In Hope Clark's Funds For Writers for May 26 she quotes Neil Gaiman, a multiple award-winning English author of short fiction, novels, graphic novels, and just about everything else that involves writing.
This is his observation, as quoted by Hope: "The process of writing is not necessary an enjoyable one. The process of writing is way up there with ditch digging. You write a novel a word at a time. And this will go on for hundreds of pages."
And then he continues with: "There are two kinds of writing. What you do when every word drops from your finger like glittering diamonds and it just comes out in such an enthusiastic rush, and you just sit there and a few hours later, you look up and it's magic. And then there are days where you sit down, where everything's a pain, and every word's stupid, and it's all so boring. But you know you have to write it."
He finishes the observation with: "The sad thing is a year later when you get the galley proofs and you're reading it again, sometimes for the first time since you wrote it, you suddenly realize that you can't remember which is which."
That is all so true, though I personally never experience boredom when writing. Even when I struggle and accomplish two or three sentences in an hour, I never find it boring.
I've had writing sessions where the words are just there, awaiting only my ability to write them down. I did not have to think about them or struggle to find the best one or two. They were all available, the best words in the correct order to convey the message I wanted—be that part of the overall theme or just the bad-ass nature of the hero or villain or the sad circumstances of the victim. I had a lot of those wonderful moments while writing Witchery and Just Lucky.
Other times I've had to struggle to find just that one perfect word. When, after many minutes of thought and voicing total dissatisfaction with my mental processes I either discover the word or relent and settle for a second-place phrase, I reread the sentence in context of what comes just before and realize the whole damn paragraph doesn't belong there. It belongs two paragraphs earlier. I had a lot of those in Just Lucky also, and am having plenty in Saving Atlantis.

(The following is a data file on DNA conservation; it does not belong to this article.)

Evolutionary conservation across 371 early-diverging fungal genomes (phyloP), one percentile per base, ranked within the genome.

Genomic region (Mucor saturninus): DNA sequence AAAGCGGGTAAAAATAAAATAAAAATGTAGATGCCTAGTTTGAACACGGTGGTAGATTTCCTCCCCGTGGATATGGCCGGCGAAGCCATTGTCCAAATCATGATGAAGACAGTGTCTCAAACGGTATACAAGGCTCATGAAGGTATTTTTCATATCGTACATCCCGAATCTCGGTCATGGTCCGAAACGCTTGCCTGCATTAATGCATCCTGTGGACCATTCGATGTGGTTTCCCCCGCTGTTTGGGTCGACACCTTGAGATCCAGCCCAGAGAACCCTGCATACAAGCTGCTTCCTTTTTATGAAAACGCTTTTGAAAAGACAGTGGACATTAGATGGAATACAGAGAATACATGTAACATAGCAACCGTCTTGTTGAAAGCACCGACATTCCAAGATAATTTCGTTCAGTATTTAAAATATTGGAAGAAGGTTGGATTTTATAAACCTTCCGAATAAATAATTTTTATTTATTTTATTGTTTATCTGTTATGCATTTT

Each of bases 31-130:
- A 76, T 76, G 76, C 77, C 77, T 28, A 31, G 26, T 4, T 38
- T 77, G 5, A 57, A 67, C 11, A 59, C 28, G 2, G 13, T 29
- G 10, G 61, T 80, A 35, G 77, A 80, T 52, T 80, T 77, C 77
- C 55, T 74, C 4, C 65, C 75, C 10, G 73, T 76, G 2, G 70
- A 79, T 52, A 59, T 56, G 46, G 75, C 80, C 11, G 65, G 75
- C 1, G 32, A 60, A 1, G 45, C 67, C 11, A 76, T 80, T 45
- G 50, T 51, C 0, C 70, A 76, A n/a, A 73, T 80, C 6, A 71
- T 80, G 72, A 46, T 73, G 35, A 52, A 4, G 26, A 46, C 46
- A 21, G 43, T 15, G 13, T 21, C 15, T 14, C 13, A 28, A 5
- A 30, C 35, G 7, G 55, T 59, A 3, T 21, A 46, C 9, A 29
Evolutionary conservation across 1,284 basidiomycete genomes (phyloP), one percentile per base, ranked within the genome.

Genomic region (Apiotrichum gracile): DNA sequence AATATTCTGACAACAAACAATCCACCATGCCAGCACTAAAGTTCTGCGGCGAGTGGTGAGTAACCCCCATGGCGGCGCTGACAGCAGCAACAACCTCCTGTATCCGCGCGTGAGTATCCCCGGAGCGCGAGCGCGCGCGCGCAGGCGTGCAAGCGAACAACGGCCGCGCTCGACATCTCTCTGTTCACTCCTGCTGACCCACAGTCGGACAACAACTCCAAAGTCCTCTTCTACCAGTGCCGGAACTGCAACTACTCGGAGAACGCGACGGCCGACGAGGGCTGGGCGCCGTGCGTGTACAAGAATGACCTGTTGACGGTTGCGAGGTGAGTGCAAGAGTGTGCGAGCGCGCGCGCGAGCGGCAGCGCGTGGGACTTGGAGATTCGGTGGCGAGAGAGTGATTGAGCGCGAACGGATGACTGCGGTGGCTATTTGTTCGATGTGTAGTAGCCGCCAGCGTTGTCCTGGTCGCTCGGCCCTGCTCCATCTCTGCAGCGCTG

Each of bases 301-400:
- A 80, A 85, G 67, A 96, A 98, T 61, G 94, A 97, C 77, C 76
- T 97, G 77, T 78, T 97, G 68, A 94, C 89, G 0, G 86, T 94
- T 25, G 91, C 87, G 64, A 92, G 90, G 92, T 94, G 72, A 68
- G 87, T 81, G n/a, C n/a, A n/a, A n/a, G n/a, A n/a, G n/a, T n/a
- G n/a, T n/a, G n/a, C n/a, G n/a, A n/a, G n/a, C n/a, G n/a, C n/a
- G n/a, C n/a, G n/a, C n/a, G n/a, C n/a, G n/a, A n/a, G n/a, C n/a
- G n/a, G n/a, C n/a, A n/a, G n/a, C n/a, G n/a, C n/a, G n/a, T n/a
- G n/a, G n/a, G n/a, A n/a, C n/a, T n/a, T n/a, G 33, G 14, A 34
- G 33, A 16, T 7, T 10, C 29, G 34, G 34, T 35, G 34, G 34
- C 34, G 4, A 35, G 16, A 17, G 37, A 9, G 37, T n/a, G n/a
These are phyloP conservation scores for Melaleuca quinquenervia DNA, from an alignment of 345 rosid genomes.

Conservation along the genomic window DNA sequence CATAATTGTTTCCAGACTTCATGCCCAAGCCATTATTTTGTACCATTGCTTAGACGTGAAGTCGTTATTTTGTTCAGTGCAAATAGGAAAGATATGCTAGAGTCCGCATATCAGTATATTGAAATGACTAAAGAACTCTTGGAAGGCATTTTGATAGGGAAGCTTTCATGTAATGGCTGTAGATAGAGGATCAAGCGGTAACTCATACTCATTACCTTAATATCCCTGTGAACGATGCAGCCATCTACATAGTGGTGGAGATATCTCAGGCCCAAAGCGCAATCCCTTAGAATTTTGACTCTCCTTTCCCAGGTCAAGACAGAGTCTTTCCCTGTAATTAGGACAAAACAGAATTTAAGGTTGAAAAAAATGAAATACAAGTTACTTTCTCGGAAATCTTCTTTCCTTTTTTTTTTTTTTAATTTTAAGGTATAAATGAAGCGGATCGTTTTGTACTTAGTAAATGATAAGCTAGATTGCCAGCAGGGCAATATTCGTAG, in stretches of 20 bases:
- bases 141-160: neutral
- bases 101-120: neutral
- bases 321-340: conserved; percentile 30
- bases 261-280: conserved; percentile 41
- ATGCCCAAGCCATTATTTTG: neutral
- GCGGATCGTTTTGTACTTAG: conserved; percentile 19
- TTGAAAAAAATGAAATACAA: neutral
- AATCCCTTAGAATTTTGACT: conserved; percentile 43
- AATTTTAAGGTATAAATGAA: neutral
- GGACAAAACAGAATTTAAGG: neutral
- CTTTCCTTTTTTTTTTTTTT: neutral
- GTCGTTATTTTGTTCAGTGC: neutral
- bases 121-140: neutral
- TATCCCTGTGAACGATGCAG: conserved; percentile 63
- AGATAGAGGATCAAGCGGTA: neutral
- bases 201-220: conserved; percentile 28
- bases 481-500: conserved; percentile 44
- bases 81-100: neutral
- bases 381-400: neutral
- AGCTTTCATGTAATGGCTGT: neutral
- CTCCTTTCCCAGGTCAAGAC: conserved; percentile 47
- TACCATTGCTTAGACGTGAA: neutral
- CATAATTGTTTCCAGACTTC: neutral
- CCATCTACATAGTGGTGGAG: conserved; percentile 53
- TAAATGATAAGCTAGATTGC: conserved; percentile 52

The cut-and-paste feature of word processing is a tool so valuable I sometimes wonder how authors ever managed without it.
And Mr. Gaiman is correct also in his observation that a year later you re-read it and you can't recall which parts were struggles and which were the effortless flow.
I want to repeat some serious advice to all of you who consider yourselves writers, or want to do so someday, or even just want to expand your horizons in the writing universe.
Subscribe to C. Hope Clark's Funds For Writers newsletter. It is one of those rarities in this world that, though free, is worth much more than you pay for it. Or, pay $18.75 for one year (26 issues) and receive the Total Funds For Writers.
An even better option is to buy an autographed copy of one of Hope's books and then email the receipt to Hope and receive Total Funds For Writers free for one year.
And that is it for this session. My presence is required outside, helping the boss put seeds and seedlings into the ground.
Thank you once again, and take time not just on Memorial Day, but often, to appreciate the sacrifices our veterans and their families have made for our country.
God bless the United States, and please keep our country safe from those who would subvert her purpose and her heritage, both foreign and domestic.